I met Riddle’s inquiring look. “In truth, it’s entirely coincidence. I was looking for someone else, a much older offspring. Chade won’t believe that, so he won’t pay his bribe. A pity. Apricot Sandsedge brandy is hard to come by. It’s been years since I’ve tasted it.” I drew my thoughts back from following that memory. Too late. It had coupled with my Fool’s quest. Could FitzVigilant be the unexpected son he had bade me seek? Only if, unbeknownst to me or Chade, Lord Golden had returned to the Six Duchies, had an assignation with Huntswoman Laurel, and then abandoned her. And she had blamed the child on Lord Vigilant? No. There was no sense to be found there.
Riddle was still regarding me speculatively. Might as well make use of his curiosity. “That visitor we had, the one who left without saying farewell? She brought me a message from an old friend. Lord Golden, to be precise.”
One of his eyebrows lifted slightly. If he was surprised that she had been a messenger, he covered it well. “You and Lord Golden were very close, as I recall.”
He said it so neutrally, it meant nothing at all. Or perhaps everything. “We were close,” I agreed quietly.
The silence stretched longer. I was mindful of the small listener behind the wall. I cleared my throat. “There is more. The messenger said she was hunted. That her pursuers were close.”
“She would have been safer if she had stayed here.”
“Perhaps. Perhaps she didn’t think so. I know she feared that danger would follow her to my household. But she also told me that Lord Golden was trying to return, but that he, too, had to evade pursuers.” I weighed my risks. In for a copper, in for a gold. “Lord Golden may have fathered a child when he was in the Six Duchies. The messenger came to tell me that this son could be in great danger. That Lord Golden wished me to find him and protect him.”
Riddle was silent, organizing all I had told him. He spoke cautiously. “You think that FitzVigilant might be Lord Golden’s son?”
I shook my head. “He’s the wrong age. Huntswoman Laurel was one of the women I thought might be a possible mother.”
“More to the point, he has the wrong father. Laurel the huntswoman was his mother, Chade now says. But Vigilant claimed him as son. Unless the lad had two fathers …”
“Or was claimed by someone who didn’t father him,” I pointed out. Then I sighed. “He’s still too young. Unless Lord Golden had paid another visit to Buck.”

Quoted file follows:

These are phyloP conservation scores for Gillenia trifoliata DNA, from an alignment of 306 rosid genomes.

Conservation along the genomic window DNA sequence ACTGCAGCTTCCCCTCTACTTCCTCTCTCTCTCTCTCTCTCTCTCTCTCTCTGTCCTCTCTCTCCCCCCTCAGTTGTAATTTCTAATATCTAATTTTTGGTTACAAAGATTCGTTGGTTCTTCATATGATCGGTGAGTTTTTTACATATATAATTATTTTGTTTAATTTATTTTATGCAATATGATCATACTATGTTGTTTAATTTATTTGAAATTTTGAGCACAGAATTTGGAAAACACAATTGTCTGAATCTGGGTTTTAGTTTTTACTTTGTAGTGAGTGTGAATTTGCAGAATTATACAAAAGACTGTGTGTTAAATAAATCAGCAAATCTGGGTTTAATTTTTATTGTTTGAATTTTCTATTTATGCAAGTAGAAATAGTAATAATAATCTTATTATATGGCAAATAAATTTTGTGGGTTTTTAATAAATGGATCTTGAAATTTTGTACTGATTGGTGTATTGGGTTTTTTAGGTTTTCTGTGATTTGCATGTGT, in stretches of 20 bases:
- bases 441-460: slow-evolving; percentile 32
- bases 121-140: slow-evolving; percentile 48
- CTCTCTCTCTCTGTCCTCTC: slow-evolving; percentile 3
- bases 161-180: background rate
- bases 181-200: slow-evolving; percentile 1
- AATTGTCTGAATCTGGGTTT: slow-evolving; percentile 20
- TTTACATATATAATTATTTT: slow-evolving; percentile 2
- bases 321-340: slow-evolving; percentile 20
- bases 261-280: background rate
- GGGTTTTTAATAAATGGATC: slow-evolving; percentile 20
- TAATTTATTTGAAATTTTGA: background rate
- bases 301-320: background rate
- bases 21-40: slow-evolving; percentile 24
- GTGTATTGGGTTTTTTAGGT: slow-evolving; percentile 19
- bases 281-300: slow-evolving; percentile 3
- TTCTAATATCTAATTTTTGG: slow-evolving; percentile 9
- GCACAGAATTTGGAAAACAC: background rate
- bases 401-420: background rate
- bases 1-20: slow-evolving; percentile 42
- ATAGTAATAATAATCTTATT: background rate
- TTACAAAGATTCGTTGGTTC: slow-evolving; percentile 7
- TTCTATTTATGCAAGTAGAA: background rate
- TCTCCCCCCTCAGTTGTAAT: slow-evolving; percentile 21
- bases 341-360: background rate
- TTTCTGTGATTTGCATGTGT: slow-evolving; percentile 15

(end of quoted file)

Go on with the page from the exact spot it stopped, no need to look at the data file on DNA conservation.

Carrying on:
We both fell silent. Would he have returned to Buck and not contacted me? I didn’t think so. Why would he have returned?
“What do you know of Lord Vigilant?” I asked Riddle.
“Not a great deal. He’s a bit of a boor, and his estates were in disorder for some years. When I first heard of FitzVigilant, I was surprised that Lord Vigilant had been able to persuade any woman to lie down beside him, let alone that he, a single man, would recognize a bastard. But perhaps that does make sense, if he thought the boy his only chance for an heir. But he did take hold and hired a good man to help him in the running of his estates, and when he began to prosper, he married. I think that was when his troubles began. What lady would want a previous bastard to take precedent over her rightfully born sons? It wasn’t long after that when FitzVigilant was sent to Buckkeep, and wound up in Chade’s care.” He thought a moment longer. “I cannot see any connection between him and a possible child conceived by the same lady many years earlier.”
I shook my head. “No. Just a peculiar coincidence. I opened a poke expecting a piglet and found a cat. But it doesn’t end my search for this ‘son.’ I think I might be wise to make inquiries of Huntswoman Laurel herself.”
Riddle shook his head. “That would be difficult. She is many years gone, Fitz. I remember when she left Buckkeep Castle, much to Queen Kettricken’s disappointment. She had been instrumental, until then, in dealing with the Old Blood faction. She left so suddenly there was rumor that she had quarreled with someone in a high position, but if she did, it was well hushed. And before the year was out, we had word of her death.”
I pondered this. Had Laurel fled Buckkeep to keep a pregnancy private and bear a secret child? It was a mystery many years old, and far outside my concern. I was sad to know she was gone. She had been kind to me. I shook my head and let her go. “Riddle. As you are out and about, can you keep an ear open for any gossip about my messenger?”
“Of course. I’ve heard nothing of her pursuers. You know that. But I may do better at tracking her. You think she fled to … where?”